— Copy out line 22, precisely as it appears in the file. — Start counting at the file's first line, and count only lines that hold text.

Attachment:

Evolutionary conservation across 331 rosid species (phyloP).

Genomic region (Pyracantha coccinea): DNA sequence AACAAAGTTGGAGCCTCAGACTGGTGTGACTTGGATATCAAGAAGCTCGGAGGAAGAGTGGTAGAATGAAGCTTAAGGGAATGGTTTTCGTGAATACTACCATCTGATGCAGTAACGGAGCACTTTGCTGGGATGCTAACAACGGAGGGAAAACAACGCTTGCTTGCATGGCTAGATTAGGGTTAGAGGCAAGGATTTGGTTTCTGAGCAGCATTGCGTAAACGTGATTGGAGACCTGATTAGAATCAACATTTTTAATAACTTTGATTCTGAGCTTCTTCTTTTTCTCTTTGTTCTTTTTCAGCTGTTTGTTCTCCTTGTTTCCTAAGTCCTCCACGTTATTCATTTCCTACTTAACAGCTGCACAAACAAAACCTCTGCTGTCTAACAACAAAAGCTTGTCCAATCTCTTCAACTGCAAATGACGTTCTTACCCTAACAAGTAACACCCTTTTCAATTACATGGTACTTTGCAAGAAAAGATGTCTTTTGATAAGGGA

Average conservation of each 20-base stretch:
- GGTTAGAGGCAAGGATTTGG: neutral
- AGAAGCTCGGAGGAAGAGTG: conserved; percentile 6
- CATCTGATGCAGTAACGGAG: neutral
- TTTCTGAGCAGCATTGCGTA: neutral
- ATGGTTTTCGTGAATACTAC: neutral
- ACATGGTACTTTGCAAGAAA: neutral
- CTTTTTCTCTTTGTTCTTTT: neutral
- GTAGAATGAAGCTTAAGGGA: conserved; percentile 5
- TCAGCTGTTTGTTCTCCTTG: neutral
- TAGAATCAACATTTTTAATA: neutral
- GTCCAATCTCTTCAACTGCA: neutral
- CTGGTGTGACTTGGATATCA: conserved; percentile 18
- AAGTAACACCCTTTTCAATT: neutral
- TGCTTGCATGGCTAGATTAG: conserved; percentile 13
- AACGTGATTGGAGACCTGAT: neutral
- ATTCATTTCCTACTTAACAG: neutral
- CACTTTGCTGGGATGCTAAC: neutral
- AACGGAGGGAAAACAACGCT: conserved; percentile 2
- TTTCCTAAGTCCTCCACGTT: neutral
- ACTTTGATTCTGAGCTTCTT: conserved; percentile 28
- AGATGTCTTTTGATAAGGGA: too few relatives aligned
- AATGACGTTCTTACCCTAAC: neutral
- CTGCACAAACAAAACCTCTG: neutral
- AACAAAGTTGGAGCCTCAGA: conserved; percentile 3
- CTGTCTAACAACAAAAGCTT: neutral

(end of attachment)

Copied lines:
- TTTCCTAAGTCCTCCACGTT: neutral